About three months ago, I was tasked with writing an article. It was supposed to be about how we frame language by using words in insidious ways. We can limit debate, manipulate a reader's attention while telling a story, or change perceptions of reality and the world around us via advertising and propaganda.
Turns out, someone already wrote it. And did it way better than I ever could.
I originally planned on using How to Win the War on Truth, written by Samuel C. Spitale, as research for the article. What a great idea it would be to use a resource from our Pipeline family. Not to mention that sweet, sweet cross-promotion. Spitale himself would probably remark how this is an excellent example of advertising propaganda disguised as content. Now that I've read the book, I'd have to agree with him. Although, it does the book a massive disservice to view it solely through the cynical lens of "free contest promo."
(Full disclosure: although I'm a Pipeline exec, I had no role in picking the book to win the Book Pipeline Nonfiction competition. In fact, I'd never read it until after it won.)
How to Win The War on Truth is a vitally important, highly accessible piece of educational literature that everyone and their mother should read. Seriously, give a copy to your mom. She—along with everyone else—has got a whole lot of deprogramming to do from the 4,000-10,000 messages from the media that assault our eyeballs every day.
Few issues are more relevant than establishing media literacy among our population. How to Win the War on Truth does a great job of taking this complex issue and breaking it down into easily digestible pieces—using the very same language, visual, and educational tactics that it describes about our media. While reading, you might even notice how the book itself is manipulating your attention, forcing your mind into shortcuts or logical traps like black-and-white thinking, guiding you to accept certain statements as fact.
Once you've fallen into the trap, it invites you to think critically about what you've just read.
Take this tidbit on page 236, for example:
"The oft-used 'Crooked Hillary' implies disgust, contempt, and distrust. It doesn't matter that studies show Hillary Clinton is one of the most honest politicians alive."
The first statement is demonstrably true. Politicians and their supporters often use demonizing names and language to elicit a specific negative emotional reaction from their opponents, no matter their accomplishments or intentions.
But the second statement on Clinton's honesty? Which studies show this? How do they show it? Who conducted them? What's the criteria? How does the data cited from Politifact determine the veracity of a given politician's statement, whether it be from Donald Trump, Marco Rubio, Bernie Sanders, or Hillary Clinton?
Depending on your political persuasion, you might be tempted to take a section like this and negate every other insight in the book as fraudulent or untrustworthy. "This guy loves Hillary and the Democrats! I can't trust a word he says!"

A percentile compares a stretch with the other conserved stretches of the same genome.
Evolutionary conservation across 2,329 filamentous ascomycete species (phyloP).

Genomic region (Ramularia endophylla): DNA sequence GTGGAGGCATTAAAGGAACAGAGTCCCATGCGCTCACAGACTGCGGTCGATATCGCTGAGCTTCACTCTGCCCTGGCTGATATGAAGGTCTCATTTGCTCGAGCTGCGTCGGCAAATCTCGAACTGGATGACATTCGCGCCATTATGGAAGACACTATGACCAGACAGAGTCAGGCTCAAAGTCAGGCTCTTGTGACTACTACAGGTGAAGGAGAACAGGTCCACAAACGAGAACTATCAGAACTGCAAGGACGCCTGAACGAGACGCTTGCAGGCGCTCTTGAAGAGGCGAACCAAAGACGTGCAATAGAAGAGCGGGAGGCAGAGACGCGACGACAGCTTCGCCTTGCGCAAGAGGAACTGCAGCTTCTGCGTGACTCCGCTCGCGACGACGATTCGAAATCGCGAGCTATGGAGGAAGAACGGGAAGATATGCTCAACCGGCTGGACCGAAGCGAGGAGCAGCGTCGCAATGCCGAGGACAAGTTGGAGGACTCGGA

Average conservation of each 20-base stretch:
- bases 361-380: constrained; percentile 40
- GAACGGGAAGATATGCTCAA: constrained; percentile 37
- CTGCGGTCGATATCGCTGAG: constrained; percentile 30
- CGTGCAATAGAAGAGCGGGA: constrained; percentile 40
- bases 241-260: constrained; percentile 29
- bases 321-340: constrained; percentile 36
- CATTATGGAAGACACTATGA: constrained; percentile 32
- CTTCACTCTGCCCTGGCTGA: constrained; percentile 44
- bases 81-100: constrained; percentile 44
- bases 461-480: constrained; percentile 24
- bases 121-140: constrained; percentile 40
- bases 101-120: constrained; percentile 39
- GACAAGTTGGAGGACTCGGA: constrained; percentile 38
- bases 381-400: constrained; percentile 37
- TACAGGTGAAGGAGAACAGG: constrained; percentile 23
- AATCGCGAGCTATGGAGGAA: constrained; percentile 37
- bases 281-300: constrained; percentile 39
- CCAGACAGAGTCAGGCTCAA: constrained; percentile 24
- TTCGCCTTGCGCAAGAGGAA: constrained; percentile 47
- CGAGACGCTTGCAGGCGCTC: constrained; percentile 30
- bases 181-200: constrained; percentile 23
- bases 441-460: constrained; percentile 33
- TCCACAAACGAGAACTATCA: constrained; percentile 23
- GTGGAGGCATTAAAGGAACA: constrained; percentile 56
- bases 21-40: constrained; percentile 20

Check that instinct for a second. This is, in essence, the thesis of the book. In a media landscape of constant manipulation, bias and lies—how do we know what's true? How can we trust the information given to us without thinking critically about where it came from and who might benefit from our perception of it?
Every single source of information has a bias. Every single outlet spreads a certain agenda, to varying degrees. It doesn't matter if it's CNN, Al Jazeera, Jacobin, The New York Times, Reuters, Fox News, MSNBC, The Chinese Communist Party, The United States Government, or Russia Today.
On any given day, any media source can tell you a lie or the truth, regardless of how many times they've lied or told the truth previously. "Most Americans are living paycheck to paycheck" is still true when coming from Donald Trump. "The COVID-19 pandemic is over" is still a lie when coming from Joe Biden. Your only hope is to compare and contrast, understand who benefits from the information you're being given, and be constantly vigilant of the tactics described in this book—no matter your ideology.
The closest you're ever going to get to unvarnished truth is either rigorously peer-reviewed scientific research (not directly funded by industry front groups) or primary sources from major historical events (e.g. physical documents/records the Nazis kept during the Holocaust or archaeological/geological data on natural disasters or military battles). Even then, there will be inaccuracies, and you will be left to draw your own conclusions.
Ultimately, this is what How to Win the War On Truth encourages its readers to do.
We do not have the luxury to take information at face value. We live in an age where states are banning the education of widely-agreed upon historical facts. In the so-called "marketplace of ideas" conspiracy theories thrive right alongside established scientific and historical knowledge.
In fact, it's been that way since the dawn of human communication—just not at the sheer volume allowed by the information superhighway known as the internet.
All we can do now is try to find as much common ground as we can and build trust from that foundation. It starts here.